Fixing a seized AF motor
One theory on this is that the camera's software or settings may somehow be corrupted, so you should go through the process of resetting the camera to its original factory settings. If that does not clear up the problem, try another AF lens and conform whether the problem is the lens or the camera body. If the camera is not focusing another lens, then you may need to clean the contacts or look for some sort of damage.
If it turns out that it is the lens, the best solution is to send it to Tamron for service and see what they can do about it.
If you cannot send it to Tamron, you ought to see whether it is something as simple as some sort of internal dust or dirt collection blocking the mechanical switches and functions of the lens.
Start with making sure that you have a fully charged battery for the camera or AC power adapter for the camera. You do not want any of the problems with the camera to be related to having too little voltage available.
Make sure that the camera's power switch is switched off. You do not need to have the battery or adapter connected just yet.
Next, with the lens off of the camera, switch back and forth several times, firmly, between AF and MF and switch the vibration compensation off and on a few times. Of course, do not drop the lens. Also, unless you need the zoom ring locked, you may want to make sure that the zoom ring lock is fully off. While you are doing this, or after switching back and forth, check the electrical contacts on the lens and the camera body. If anything looks even a little less than shiny, clean the contacts.
With the camera's power still switched off, put the lens back on the camera.
Either put the battery in the camera or connect the AC adapter.
Set the lens to AF with vibration compensation off.
Switch the camera's power on.
Try getting the camera to automatically focus on something. If it works, turn the camera's power off, then switch vibration compensation on, then turn the camera's power on and try again. It may be fixed, at this point, which means that you can ignore the rest. Otherwise:
Turn the camera's power off again and switch to manual focus. Turn the camera's power back on and rotate the lens's focus ring (gently) all of the way through the focal range two or three times. Try taking one or two pictures, just to be sure that everything is working in manual. Turn the camera's power off and switch the vibration compensation, then turn the camera's power back on. Gently rotate the focus ring all of the way through the focal range two or three time, and then take two or three pictures to verify that everything is still working in manual.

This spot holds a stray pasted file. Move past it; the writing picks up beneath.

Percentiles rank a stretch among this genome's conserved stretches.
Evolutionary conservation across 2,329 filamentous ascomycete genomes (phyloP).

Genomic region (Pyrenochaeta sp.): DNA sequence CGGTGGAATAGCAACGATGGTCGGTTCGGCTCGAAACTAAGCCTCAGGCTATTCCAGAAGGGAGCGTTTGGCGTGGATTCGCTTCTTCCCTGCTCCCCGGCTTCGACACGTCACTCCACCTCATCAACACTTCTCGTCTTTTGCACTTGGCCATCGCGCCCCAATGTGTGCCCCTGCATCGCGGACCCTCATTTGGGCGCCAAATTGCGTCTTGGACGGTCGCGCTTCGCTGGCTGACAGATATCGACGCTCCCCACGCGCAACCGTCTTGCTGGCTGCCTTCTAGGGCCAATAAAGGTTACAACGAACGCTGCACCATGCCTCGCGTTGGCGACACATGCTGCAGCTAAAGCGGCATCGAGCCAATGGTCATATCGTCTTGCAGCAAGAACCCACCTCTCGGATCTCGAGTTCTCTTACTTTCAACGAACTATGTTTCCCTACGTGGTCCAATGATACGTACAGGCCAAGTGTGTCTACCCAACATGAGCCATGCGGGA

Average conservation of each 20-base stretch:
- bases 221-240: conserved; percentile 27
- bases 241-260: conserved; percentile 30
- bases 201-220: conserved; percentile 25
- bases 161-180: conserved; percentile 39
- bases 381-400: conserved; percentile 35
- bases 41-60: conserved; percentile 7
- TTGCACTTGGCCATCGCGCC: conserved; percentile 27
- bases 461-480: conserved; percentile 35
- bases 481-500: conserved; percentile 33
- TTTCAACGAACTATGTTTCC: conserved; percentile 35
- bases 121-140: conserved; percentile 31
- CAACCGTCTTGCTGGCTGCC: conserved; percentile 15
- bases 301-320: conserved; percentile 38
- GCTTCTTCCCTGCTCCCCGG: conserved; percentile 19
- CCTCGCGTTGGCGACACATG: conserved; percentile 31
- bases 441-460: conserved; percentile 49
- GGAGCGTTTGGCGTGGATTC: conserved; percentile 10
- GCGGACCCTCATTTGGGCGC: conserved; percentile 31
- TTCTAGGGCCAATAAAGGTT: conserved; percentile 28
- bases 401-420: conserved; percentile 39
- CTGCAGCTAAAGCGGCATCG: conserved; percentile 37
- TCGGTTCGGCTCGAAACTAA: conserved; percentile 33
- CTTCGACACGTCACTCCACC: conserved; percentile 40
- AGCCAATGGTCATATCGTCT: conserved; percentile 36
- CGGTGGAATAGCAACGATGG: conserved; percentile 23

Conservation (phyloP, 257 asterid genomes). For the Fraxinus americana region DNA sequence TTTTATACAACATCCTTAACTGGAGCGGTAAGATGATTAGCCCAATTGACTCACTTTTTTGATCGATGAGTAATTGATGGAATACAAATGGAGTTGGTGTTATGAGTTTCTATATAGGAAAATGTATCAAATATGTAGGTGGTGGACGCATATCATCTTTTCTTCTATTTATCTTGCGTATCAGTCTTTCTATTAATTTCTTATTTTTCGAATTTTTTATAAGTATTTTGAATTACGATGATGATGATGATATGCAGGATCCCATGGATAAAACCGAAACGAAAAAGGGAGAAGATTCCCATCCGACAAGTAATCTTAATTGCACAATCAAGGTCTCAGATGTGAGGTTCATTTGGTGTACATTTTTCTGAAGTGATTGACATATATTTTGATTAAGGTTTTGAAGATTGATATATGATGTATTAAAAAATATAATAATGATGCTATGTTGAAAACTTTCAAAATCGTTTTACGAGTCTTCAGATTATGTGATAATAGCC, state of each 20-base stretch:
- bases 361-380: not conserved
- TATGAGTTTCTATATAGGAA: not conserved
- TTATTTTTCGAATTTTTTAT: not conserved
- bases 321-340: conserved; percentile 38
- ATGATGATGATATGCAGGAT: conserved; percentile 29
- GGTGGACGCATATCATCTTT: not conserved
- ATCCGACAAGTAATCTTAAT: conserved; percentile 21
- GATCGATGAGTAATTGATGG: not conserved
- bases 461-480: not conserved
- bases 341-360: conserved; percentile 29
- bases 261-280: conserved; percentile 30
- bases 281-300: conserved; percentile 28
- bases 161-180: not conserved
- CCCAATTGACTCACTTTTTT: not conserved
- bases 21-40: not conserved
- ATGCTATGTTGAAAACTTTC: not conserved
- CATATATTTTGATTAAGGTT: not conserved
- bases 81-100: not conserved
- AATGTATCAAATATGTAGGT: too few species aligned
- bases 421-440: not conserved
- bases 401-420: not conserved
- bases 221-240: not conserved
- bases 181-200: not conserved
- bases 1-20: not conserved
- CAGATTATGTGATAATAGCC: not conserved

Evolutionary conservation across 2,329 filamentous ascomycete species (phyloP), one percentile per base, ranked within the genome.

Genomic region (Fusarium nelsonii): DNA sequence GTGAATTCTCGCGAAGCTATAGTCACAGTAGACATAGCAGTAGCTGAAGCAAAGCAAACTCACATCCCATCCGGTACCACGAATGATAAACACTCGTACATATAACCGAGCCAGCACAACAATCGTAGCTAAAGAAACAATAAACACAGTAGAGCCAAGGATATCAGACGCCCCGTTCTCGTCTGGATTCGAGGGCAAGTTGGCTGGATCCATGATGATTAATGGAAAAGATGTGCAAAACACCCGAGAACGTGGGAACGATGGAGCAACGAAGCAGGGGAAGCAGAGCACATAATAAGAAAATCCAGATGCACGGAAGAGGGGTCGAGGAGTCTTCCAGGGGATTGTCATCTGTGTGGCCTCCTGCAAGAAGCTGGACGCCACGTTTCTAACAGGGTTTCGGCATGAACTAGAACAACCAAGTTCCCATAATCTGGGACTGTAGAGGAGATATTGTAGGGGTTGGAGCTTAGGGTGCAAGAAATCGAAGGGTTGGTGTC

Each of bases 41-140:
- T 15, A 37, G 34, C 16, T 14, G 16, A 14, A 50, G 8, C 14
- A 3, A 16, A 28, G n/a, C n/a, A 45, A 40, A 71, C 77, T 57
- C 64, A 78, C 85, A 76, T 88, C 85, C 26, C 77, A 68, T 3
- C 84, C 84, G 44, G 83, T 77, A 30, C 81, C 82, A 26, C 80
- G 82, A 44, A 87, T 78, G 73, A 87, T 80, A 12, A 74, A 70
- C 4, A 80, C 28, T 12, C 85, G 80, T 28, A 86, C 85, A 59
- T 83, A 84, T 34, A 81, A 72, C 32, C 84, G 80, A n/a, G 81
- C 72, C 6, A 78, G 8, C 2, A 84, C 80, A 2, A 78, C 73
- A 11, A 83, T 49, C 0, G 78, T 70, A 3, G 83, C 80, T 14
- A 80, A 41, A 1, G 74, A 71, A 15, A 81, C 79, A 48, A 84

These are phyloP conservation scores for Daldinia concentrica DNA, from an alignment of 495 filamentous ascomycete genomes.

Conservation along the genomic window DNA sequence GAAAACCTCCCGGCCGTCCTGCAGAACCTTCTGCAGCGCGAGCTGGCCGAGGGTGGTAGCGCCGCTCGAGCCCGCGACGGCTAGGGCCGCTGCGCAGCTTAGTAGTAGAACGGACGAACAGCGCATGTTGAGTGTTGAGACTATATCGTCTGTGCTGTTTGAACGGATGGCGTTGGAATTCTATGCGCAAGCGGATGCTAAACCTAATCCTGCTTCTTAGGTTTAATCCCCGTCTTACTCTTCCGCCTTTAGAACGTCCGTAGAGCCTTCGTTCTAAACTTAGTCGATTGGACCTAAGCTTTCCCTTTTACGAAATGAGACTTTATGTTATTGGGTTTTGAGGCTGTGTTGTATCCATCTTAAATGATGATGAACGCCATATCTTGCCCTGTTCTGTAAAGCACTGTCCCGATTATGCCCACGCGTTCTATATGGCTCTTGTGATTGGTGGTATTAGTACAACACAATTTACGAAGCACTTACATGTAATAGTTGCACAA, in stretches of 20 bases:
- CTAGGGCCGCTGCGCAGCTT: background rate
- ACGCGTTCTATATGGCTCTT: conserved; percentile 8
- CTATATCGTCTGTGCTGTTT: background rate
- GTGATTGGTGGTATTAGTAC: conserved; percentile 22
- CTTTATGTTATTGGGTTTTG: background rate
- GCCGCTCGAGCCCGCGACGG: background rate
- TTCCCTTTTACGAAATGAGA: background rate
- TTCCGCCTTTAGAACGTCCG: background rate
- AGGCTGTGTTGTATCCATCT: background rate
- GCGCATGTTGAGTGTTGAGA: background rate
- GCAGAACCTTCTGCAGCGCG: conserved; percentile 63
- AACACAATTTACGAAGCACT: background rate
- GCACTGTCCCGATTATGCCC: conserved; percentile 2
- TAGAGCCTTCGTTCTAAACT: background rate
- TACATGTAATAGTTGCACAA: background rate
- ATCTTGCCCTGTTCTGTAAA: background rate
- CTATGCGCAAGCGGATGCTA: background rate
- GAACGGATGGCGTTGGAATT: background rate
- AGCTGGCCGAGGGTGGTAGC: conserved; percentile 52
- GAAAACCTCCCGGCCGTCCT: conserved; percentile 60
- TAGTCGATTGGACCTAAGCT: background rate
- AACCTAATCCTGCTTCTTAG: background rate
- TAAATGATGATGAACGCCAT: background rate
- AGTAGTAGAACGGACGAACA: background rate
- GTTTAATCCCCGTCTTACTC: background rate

After that, turn the camera's power off and switch back to AF with vibration compensation off. Turn the camera's power back on. Try to get the camera to automatically focus on something. If it works, then turn the camera's power off and switch vibration compensation back on again. The turn the camera's power on and try to get it to automatically focus on something.
If all of this works, than you should be okay with it as it is. You may still want to send the lens in to Tamron to get it serviced, in case the problem was some sort of lint or dirt getting caught up in the gears or servo that moves the lens through the focal range.
If it does not work, you could try to force the lens to re-engage the autofocus servo. It will probably void your warranty, if you still have one, so you are better off send it in to Tamron for service, first, before trying it. Also, as the manual and common sense would indicate, if you try to force the lens to adjust its focus ring while it is switched to AF, you could easily break the mechanism in the lens.
With that being said, some people claim that they got their lenses to return to proper autofocus by leaving the lens switched to AF and trying to rotate the focus ring manually. One person says not to "force" it, his just took a "firm push". I have not tried this, so I do not have advice on how much force may work or how much will damage the plastic bearings, gears and teeth inside the lens.
on May 05, 2014